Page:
Yesterday didn’t quite go as I’d planned. I drove over to Leadville with the intention of doing a pretty easy ride. I was going to ride after I installed a new front derailleur on my bike. I needed a 10 speed triple and the shop in Leadville said they had one.
Anyway, I go register for the race (#239) and go to the shop across the street and get the derailleur. Then I drove over to a parking lot on the course and set up my bike on a stand and changed the derailleur.
One thing about new front derailleurs is that they don’t have that screw that allows you to split the cage. So, you have to break the chain each time you mess with it. So, I put the derailleur on and it does shift worth a shit. Like not at all. I’m a little perplexed, but then I look at the number on the derailleur, google it, and it is for 2 by, not a triple crankset.
I end up taking it off again and putting my old 9 speed one back on. Kent Eriksen was bringing me a box of stuff, but wasn’t going to be there until later in the day, and I wanted to go riding. I returned the derailleur, the guy apologized and I went riding.
I was planning on just riding out the start the first 7-10 mile and then turn around, but when I got to the turn, I just kept going straight to the Powerline climb. I was worried that I didn’t know what gear I was going to do the climb in since I put 11 speed in the back and the big cog is a 40.
My legs were feeling all heavy and I was panting, really surprised how much less air there seemed to be than lower. I thought I was sort of used to it by now. I started riding up the climb and felt out of balance. And balance is the key to going up Powerline, and the top of Columbine. I used a 24 x 35, the 2nd cog down in the back on the new XTR, and it seemed about right.
Powerline goes up steep for 200 meters, then levels for 40 or so, then goes up steep again for another couple hundred meters. I wasn’t trying to go fast, I was just trying to stay on my bike. Anyway, I didn’t have any problems, but was a little bummed how tired my arms felt at the top. Like they were completely out of juice.
So, I turn around and coast back down the hill, going quick, but trying to make sure I know the right side to be on the whole way down.
I’m back on the road and am surprisingly tired. So, I decide to keep riding some more, trying to feel better. I head out the start climb, ride a little up that, then turn around and ride the finish climb up to town. I did start feeling better, so maybe riding a little extra was good. But, in general, I wasn’t too happy with how I was going.
Then I download my ride to Strava and according to Strava, I have the 10th fastest time ever up Powerline. It was really surprising. I rode 7:46 and only Christoph Sauser rode a faster time in the race. The rest of the guys were just out riding like me. And I wasn’t killing it or anything. So all of a sudden, my bad ride turned into a good ride. Funny how that happened. Plus, I had my fastest time down the Powerline descent and I felt like I was crawling. It’s the 4th time I’ve ridden down it, so maybe it’s not so intimidating now and I let it roll faster? I don’t know, but it was fast enough to not be left behind too badly in the race.
Anyway, Strava has been a pretty good tool for gaging how fast to ride here at Leadville. Nearly all the race leaders have downloaded their Leadville race files from the previous years and it is really good knowing what pace is needed to ride a certain times. I’m not going to use it for the race, I’m just going to go as fast as I can, within the parameters of knowing it is 100 miles and nearly 7 hours, at high altitude, but for training, it has been nice.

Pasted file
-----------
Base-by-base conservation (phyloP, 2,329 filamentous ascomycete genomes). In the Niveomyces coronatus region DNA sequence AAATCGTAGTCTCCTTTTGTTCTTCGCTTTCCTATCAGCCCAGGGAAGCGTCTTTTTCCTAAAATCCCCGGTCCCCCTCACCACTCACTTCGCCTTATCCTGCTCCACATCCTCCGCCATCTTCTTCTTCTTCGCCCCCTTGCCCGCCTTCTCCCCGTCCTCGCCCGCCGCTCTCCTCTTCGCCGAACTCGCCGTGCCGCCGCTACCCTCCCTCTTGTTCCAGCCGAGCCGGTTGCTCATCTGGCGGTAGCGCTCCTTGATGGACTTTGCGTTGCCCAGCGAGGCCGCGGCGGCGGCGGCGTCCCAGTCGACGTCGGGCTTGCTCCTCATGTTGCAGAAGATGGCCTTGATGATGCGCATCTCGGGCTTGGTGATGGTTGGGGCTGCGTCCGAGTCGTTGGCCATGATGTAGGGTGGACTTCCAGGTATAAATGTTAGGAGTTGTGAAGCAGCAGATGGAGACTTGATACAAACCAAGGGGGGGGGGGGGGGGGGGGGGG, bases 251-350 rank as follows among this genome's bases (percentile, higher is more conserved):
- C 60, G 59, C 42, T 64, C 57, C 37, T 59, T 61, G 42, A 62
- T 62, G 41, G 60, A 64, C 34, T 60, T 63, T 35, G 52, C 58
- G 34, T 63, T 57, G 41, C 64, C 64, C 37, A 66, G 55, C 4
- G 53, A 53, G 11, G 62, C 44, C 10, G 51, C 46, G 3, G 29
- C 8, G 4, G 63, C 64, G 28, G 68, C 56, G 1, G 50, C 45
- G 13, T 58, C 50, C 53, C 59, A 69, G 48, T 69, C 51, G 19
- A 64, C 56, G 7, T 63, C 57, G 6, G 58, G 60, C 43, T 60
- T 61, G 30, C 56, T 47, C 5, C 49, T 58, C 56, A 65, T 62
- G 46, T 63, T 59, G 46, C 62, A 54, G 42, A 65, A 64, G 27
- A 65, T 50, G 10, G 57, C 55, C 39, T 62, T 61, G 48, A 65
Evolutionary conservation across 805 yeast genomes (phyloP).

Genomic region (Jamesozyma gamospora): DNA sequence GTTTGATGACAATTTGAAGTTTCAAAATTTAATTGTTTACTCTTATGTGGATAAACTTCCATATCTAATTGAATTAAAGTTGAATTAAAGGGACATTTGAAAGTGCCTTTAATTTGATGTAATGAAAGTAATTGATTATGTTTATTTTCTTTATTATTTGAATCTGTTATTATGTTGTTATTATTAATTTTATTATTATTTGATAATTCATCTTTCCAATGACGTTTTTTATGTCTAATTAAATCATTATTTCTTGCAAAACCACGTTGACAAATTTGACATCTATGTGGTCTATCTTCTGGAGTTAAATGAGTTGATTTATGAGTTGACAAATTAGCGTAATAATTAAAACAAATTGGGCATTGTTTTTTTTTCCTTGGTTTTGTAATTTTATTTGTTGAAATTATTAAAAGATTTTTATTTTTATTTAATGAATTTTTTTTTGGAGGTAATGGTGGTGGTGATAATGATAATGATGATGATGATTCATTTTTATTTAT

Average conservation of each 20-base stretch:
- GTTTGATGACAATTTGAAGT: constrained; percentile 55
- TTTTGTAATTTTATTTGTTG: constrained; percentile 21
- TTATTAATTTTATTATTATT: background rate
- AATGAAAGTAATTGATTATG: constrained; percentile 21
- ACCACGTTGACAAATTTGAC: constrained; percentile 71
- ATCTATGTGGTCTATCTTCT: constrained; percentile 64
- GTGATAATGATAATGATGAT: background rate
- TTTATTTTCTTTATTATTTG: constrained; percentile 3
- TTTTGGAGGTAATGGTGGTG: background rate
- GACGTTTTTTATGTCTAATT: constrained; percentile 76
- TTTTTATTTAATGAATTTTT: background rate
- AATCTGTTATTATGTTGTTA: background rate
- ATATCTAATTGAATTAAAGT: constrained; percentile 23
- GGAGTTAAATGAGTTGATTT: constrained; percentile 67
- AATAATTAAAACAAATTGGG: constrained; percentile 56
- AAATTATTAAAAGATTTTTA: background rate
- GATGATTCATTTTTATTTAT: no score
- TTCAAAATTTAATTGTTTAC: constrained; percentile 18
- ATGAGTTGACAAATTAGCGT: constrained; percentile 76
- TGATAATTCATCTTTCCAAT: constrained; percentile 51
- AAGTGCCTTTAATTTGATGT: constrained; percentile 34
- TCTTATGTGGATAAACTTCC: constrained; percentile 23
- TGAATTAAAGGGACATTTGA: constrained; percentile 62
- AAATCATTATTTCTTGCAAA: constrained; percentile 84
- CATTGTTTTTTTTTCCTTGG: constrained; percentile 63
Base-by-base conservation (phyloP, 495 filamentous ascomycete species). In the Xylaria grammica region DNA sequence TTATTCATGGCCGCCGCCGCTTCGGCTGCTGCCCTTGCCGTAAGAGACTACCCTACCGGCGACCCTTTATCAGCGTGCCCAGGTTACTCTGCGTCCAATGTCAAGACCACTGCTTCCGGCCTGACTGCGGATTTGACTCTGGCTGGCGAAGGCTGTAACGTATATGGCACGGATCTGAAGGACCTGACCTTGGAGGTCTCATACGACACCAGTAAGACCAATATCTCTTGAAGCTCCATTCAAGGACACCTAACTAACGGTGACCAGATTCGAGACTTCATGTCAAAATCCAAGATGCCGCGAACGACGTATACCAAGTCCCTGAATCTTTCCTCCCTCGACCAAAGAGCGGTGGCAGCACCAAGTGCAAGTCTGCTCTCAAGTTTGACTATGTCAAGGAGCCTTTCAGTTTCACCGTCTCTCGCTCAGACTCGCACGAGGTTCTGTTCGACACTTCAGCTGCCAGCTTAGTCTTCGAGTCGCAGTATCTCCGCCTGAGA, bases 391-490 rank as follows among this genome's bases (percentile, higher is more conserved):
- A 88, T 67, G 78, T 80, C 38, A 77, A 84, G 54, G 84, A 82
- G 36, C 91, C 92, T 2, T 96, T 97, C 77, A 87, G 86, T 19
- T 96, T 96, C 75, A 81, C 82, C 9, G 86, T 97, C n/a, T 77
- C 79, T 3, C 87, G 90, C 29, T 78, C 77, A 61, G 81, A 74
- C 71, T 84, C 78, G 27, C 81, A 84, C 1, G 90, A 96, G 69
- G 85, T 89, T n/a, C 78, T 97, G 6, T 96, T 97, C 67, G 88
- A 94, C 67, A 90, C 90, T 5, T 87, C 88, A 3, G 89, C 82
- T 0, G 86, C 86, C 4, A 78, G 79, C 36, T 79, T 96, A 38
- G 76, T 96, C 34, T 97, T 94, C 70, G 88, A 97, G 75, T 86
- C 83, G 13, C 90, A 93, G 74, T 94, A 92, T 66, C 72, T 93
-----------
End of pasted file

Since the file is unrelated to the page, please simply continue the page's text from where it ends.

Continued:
I don’t get caught up in Strava much. But sometimes. A funny one, at least to me, is last week I’d ridden over to Vail and back with Catherine. We met up with Stacie and Karl, then ended up sitting in Vail for a long time drinking coffee. We had a tailwind back up the climb, but still were going slow.
At the top it looked like rain and hardly anyone was up there. Catherine said something about not waiting for her descending on the bikepath and I made a quick decision to ride down the path fast. I could tell there would be hardly anyone there, being late in the day and looking like it was going to storm. So, I did a quick descent. It wasn’t crazy, like sprinting out of all the switchbacks or anything, but I was going pretty fast. I didn’t encounter anyone else the whole way down. I ended up 12 seconds faster than the 2nd place guy, out of some 6000+ people.
I started thinking about it and realize how stupid it was to do that on a bike path, but it is a fun descent and, really, the only thing that made it seem stupid was that it is timed and recorded for all to see. If I was just flying down the descent training, it would be normal. I wasn’t taking any crazy risks and was cognizant of potential people/children, so in that regard it wasn’t risky to anyone but myself. Anyway, most downhill Strava sections should be avoided. If you happen to be going fast downhill, you don’t have to turn off your Garmin or anything, but don’t go out of your way to compete while training. There are too many things that could go haywire.
Tomorrow is the race. I’m not too big at getting up before 4 am for a bike race. I had been planning on going to bed earlier each day this week, but that didn’t work. Last night I didn’t go to sleep until after 1am. I was think that tomorrow I’d have to be getting up in 3 hours. It starts at 6:30 in Leadville, which is about 45 minutes from Silverthorne.
I still need to bleed my brakes, but other than that, my bike seems ready enough. I am going to rest today, can’t see any reason to use any extra energy before the race.